3. Using a spatula, each group should carefully flip over the scones, so the side that was touching the baking parchment when stamping them out is now on top. 
  4. Each group should break their egg into a small bowl or mug and beat it using a fork.  
  5. Now, each group should carefully brush the tops with the beaten egg, using a pastry brush, making sure the glaze doesn't drip down the sides. 

Bake your scones

  1. When ready, heat the oven to 220C/200C or gas mark 7.  
  2. Each group should, wearing heatproof gloves, carefully place the scones in the oven, with an adult volunteer to help.  
  3. Now, bake the scones for 12 to 14 minutes, or until they turn golden. You could tidy and wash up while they bake. 
  4. When ready, an adult volunteer should wear heatproof gloves and carefully remove the scones from the oven and place the tray on a heatproof surface, away from young people. 
  5. The scones should be left to cool on a wire rack, then served with butter or cream and jam. 


This activity was a great introduction to baking and was hopefully lots of fun, while also developing your kitchen skills.   

Has anyone had a scone before? What was it like to make them? Was it how you expected? 

Cooking and baking often involves lots of teamwork. Did you work well as a team? How did you make sure everyone got to take part?  

Kitchens can be dangerous places. When cooking in the kitchen, how did you keep yourself and each other safe while you were cooking?  

Are there any other ingredients that you think would make a yummy scone? What would add to the recipe next time, such as dried fruit or chocolate chips? 


All activities must be safely managed. You must complete a thorough risk assessment and take appropriate steps to reduce risk. Use the safety checklist to help you plan and risk assess your activity. Always get approval for the activity, and have suitable supervision and an InTouch process.


Teach young people how to use cooking equipment safely. Supervise them appropriately throughout. Make sure it’s safe to use and follow manufacturers’ guidelines for use.


Remember to check for allergies, eating problems, fasting or dietary requirements and adjust the recipe as needed. Make sure you’ve suitable areas for storing and preparing food and avoid cross contamination of different foods. Take a look at our guidance on food safety and hygiene.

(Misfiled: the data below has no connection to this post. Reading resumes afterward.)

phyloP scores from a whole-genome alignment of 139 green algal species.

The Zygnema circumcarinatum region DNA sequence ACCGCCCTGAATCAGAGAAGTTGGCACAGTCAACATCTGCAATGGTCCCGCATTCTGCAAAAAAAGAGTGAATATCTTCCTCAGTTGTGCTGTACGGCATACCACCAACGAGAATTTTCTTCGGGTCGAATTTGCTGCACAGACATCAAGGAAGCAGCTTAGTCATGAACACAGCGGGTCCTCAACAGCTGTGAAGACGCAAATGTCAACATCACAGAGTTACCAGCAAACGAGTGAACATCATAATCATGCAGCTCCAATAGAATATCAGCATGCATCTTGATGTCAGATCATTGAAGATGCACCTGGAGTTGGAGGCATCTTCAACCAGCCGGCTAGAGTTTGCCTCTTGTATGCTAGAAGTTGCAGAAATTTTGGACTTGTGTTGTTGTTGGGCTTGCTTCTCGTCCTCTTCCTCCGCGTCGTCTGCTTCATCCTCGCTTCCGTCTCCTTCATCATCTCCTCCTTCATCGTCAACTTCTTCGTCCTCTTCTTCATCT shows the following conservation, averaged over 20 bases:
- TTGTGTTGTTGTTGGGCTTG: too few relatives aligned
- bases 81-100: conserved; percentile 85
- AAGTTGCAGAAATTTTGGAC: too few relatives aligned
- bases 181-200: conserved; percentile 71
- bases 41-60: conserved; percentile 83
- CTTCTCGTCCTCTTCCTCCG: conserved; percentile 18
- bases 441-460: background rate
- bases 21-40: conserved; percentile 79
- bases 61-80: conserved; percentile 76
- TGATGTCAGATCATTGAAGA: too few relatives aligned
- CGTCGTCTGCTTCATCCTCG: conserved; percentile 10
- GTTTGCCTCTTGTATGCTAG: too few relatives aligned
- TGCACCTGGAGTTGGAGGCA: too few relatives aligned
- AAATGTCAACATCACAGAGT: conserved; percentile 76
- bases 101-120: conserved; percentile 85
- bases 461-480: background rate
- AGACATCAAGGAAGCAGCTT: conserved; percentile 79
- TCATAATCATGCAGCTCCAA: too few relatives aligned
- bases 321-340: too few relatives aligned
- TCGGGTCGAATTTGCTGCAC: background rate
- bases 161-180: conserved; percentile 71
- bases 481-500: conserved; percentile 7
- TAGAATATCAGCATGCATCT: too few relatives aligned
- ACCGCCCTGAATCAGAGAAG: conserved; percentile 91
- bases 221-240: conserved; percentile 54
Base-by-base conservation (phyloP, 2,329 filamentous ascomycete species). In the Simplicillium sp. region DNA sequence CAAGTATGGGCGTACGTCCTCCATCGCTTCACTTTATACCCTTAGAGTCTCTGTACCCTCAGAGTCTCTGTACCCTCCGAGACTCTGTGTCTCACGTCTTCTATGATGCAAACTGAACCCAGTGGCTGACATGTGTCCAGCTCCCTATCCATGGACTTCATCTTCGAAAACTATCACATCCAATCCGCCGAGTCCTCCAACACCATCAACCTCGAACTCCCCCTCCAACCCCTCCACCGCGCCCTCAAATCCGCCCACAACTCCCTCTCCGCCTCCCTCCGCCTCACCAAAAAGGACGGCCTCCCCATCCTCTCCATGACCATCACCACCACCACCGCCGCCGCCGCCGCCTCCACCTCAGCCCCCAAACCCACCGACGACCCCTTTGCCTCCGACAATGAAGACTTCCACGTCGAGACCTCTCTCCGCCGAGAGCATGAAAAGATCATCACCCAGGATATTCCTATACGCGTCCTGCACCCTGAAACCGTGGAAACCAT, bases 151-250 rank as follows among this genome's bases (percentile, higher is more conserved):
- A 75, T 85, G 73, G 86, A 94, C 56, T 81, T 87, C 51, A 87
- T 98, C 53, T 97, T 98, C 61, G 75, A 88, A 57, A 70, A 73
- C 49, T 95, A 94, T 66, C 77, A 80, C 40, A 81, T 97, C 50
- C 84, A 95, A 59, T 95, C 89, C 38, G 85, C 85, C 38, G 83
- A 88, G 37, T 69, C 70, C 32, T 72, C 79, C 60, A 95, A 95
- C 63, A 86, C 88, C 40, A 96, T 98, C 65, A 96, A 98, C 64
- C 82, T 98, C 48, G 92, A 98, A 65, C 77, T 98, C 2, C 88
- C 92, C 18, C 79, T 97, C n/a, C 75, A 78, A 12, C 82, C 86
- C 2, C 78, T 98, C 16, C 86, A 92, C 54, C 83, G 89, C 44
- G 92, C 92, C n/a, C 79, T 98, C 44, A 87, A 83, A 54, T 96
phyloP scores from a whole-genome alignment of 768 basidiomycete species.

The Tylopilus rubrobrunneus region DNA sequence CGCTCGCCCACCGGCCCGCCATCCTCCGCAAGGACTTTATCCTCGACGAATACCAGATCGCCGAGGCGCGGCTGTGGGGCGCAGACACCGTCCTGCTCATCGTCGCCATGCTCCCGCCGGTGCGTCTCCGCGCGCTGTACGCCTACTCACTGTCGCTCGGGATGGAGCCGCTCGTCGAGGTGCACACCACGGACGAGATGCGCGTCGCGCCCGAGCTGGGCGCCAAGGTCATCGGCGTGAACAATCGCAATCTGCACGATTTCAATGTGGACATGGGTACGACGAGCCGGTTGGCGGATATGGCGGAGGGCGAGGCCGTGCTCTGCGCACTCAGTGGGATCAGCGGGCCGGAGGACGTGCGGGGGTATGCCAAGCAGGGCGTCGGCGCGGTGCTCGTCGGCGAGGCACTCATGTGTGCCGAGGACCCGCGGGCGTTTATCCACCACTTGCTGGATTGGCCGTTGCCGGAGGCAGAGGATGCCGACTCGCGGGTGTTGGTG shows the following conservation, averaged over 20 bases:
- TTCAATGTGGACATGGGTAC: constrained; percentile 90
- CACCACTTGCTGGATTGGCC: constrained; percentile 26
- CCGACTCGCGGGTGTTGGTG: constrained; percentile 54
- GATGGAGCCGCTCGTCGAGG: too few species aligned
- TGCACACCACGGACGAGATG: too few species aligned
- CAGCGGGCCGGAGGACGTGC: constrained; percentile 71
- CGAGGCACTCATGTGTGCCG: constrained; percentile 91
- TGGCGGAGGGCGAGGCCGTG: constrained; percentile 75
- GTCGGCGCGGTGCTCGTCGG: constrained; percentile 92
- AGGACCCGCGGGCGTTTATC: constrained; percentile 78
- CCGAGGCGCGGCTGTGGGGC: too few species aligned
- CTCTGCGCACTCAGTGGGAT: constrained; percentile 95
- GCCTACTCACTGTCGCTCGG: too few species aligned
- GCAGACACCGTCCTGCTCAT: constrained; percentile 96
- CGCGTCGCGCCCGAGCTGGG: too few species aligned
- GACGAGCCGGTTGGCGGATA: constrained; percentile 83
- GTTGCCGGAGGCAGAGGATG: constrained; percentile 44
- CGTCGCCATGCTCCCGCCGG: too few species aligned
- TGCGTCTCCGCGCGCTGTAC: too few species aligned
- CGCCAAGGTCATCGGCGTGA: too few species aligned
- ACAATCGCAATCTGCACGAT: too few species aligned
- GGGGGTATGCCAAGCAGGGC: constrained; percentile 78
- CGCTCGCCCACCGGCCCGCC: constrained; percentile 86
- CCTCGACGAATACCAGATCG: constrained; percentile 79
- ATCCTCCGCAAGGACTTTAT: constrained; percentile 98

To make it easier, or if you’ll be short on time, you could make the dough mixture and chill it before the session. 

Remember to check your ingredients against any allergy or dietary requirements to ensure everyone can enjoy the recipe. This may mean using alternative ingredients. 

There are lots of different jobs that need doing when planning, making and cooking in a kitchen. There’s a role for everyone, so encourage everyone to be involved in a way that works for them. If anyone needs help or struggles with fine motor skills, such as when chopping, give them the opportunity to work in pairs, with a young leader or an adult volunteer.  

If anyone needs help or struggles with fine motor skills, give them the opportunity to work in pairs with another young person, with a young leader or an adult volunteer. They could use larger materials. You could swap out the items for something easier to handle. 

Make sure the objects are placed in areas accessible for everyone in the group and all the materials are at a level that can be easily worked on by wheelchair users. 

You could have print-outs of the recipe, including large print versions, to help everyone follow the instructions. 

All Scout activities should be inclusive and accessible.

Why not make these scones as part of a picnic or afternoon tea? 

Everyone could come up with their own scone recipe.